Since I was 14, I was determined to be a great singer. But my pitch was bad, my tone was bad, and everyone said I was just not a singer.
For 11 years, I took voice lessons, and practiced at least an hour a day. I was always the lead singer of my band, doing a few shows a week, getting as much real-world experience as possible. The whole time, people kept telling me I was just not a singer — that I should give it up and find a real singer.
When I was 25, I recorded my first album. My mentor heard it and said, “Derek, you’re just not a singer. You really need to stop trying. Admit you’re a songwriter, and find a real singer.” But I was unfazed. I knew I just had more work to do.
At 28, I started noticing that my voice was getting good! I recorded a few new songs, and for the first time, I really liked the vocals!
At 29, I had done it. After 15 years of practice, and about a thousand live shows, I was finally a very good singer, at least by my own standards. (Someone who heard me for the first time then said, “Singing is a gift you’re either born with or you’re not. You’re lucky. You were born with it!”)
Point is: It’s not that I wanted to get it done and have good vocals. It’s that I wanted to be a great singer.
Same with being a producer: I wanted to record my album myself, to learn recording-studio engineering and production, because I thought that would be a really rewarding and empowering thing to know how to do — like building your own house.
Friends and mentors said that was ridiculous, that I should just hire a great engineer, producer, and studio. Doing everything myself might take years, whereas I could have it all done in a few weeks if I just hired someone good.
I took the few years to learn it myself, and it was one of the most rewarding experiences of my life. For the next few years, I did all the production and engineering on a few friends’ albums, too. Now it’s something I know how to do, and it feels great.
Same with being a programmer: When I started CD Baby, I knew only some basic HTML, no programming. But as the site grew, basic HTML wouldn’t do it anymore. My tech friends told me I had to make a server-side database-driven automated system.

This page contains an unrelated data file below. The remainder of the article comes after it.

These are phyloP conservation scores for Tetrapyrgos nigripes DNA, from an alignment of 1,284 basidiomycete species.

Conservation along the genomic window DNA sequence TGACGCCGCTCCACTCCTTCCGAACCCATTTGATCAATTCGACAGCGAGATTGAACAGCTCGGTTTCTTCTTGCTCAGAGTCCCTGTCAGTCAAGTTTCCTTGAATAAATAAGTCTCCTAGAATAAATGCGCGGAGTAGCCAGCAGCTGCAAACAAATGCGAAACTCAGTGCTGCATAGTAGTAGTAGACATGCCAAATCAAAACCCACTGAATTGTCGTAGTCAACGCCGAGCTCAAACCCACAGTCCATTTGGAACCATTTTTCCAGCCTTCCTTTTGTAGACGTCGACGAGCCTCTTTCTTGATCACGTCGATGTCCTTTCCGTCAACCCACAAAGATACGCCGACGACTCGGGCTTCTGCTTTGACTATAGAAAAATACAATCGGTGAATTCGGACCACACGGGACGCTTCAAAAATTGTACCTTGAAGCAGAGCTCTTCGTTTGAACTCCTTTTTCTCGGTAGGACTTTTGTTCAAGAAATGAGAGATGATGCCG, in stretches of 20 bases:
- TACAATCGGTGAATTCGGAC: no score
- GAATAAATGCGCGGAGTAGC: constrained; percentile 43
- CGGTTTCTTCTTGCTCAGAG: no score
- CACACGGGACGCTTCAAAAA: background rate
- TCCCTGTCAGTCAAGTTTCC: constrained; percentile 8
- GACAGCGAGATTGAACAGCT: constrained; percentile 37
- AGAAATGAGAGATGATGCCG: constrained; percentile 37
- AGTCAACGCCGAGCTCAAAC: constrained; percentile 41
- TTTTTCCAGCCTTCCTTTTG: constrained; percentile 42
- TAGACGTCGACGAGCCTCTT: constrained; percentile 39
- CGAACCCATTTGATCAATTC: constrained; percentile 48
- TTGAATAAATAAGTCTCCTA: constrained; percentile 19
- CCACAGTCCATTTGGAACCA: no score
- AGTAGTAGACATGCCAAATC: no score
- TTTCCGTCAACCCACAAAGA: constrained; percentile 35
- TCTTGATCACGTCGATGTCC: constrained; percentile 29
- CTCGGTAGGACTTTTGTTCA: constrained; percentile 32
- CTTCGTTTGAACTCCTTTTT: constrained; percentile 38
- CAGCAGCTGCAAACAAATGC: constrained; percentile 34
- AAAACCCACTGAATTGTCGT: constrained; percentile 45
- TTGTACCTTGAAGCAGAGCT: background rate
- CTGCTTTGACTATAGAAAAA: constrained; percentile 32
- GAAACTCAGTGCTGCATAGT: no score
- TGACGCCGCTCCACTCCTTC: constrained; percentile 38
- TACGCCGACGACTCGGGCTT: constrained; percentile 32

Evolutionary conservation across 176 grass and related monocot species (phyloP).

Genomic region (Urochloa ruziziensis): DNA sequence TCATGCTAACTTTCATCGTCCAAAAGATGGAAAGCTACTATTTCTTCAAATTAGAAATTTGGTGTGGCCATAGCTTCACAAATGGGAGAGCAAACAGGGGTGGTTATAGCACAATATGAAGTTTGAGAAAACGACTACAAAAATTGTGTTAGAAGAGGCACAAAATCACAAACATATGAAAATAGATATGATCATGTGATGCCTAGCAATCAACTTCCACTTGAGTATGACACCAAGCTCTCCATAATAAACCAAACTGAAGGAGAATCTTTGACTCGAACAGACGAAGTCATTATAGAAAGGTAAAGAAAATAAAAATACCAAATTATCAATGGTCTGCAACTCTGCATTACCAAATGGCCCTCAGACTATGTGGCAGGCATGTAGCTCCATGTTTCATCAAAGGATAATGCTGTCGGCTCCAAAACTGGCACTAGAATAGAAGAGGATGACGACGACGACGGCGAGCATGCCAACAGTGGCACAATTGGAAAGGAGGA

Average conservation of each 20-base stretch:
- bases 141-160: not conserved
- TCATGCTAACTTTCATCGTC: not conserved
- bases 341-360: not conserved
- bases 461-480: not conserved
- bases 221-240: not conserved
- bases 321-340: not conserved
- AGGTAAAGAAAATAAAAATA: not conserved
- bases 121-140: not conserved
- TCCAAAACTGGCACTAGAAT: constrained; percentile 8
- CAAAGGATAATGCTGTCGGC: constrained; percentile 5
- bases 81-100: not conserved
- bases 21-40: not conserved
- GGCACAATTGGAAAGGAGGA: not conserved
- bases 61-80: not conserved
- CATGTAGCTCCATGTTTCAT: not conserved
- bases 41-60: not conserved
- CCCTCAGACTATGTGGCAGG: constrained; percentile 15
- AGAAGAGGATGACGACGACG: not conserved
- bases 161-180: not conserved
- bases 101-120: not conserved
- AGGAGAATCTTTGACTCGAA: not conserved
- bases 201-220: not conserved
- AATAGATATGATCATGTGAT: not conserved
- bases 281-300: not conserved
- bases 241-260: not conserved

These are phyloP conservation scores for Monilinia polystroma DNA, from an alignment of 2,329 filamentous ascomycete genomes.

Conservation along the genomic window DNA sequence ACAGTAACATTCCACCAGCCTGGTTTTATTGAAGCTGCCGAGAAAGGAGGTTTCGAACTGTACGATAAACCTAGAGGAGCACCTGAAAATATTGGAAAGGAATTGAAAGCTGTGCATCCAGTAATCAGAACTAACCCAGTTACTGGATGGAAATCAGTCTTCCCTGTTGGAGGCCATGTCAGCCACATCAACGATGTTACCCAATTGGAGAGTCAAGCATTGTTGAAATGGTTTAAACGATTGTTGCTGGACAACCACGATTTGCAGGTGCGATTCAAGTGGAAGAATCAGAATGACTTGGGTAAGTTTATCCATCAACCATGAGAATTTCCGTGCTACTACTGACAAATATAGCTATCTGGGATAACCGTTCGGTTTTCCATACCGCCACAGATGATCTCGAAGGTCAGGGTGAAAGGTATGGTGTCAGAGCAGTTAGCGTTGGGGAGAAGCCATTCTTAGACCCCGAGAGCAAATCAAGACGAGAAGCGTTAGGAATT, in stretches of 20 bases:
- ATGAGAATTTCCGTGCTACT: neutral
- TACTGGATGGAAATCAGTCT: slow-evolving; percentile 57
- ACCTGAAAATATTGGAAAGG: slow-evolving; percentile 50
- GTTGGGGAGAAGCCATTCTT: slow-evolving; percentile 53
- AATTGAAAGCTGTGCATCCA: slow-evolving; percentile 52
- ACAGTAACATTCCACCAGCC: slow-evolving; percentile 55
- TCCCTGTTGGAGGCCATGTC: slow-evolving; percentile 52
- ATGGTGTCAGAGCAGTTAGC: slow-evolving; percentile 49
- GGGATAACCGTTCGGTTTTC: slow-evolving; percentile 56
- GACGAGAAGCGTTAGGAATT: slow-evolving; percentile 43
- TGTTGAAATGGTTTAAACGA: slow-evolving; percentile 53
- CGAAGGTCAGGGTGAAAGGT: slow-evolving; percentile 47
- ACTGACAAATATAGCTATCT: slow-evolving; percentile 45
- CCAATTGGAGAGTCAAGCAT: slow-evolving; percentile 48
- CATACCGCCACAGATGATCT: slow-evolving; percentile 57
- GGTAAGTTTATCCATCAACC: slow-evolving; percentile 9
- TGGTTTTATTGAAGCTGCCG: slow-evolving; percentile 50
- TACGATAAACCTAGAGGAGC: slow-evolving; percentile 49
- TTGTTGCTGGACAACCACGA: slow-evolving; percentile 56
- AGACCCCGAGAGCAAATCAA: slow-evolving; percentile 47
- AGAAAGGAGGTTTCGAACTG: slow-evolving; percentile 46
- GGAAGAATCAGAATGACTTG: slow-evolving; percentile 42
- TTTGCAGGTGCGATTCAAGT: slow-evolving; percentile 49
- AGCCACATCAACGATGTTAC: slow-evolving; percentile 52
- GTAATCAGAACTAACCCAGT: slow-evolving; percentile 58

Since I couldn’t afford to hire a programmer, that meant I had to learn it myself. I went to the bookstore and got a book on PHP and MySQL programming. It was the slow road, but I loved it! Like being in the recording studio, it was wonderful to learn how to make the technology do what I wanted and not be a mystery. And it was nice to be self-sufficient.
As the company grew, everyone was surprised that I still did all the programming myself. But for an online business, outsourcing the programming would be like a band outsourcing the songwriting!
This wasn’t just my business — this was my creation! This wasn’t like mowing lawns — this was like writing songs!
In the last few years, my employees were mad that new features were not being added as fast as they wanted, because I insisted on doing all the programming myself. They said we were losing millions of dollars in business because we didn’t have certain features.
But that was OK with me. I loved the process. I was happy.
When you want to learn how to do something yourself, most people won’t understand. They’ll assume the only reason we do anything is to get it done, and doing it yourself is not the most efficient way.
But that’s forgetting about the joy of learning and doing.
Yes, it may take longer. Yes, it may be inefficient. Yes, it may even cost you millions of dollars in lost opportunities because your business is growing slower because you’re insisting on doing something yourself.
But the whole point of doing anything is because it makes you happy! That’s it!
You might get bigger faster and make millions if you outsourced everything to the experts. But what’s the point of getting bigger and making millions? To be happy, right?
In the end, it’s about what you want to be, not what you want to have.
To have something (a finished recording, a business, or millions of dollars) is the means, not the end.
To be something (a good singer, a skilled entrepreneur, or just plain happy) is the real point.
When you sign up to run a marathon, you don’t want a taxi to take you to the finish line.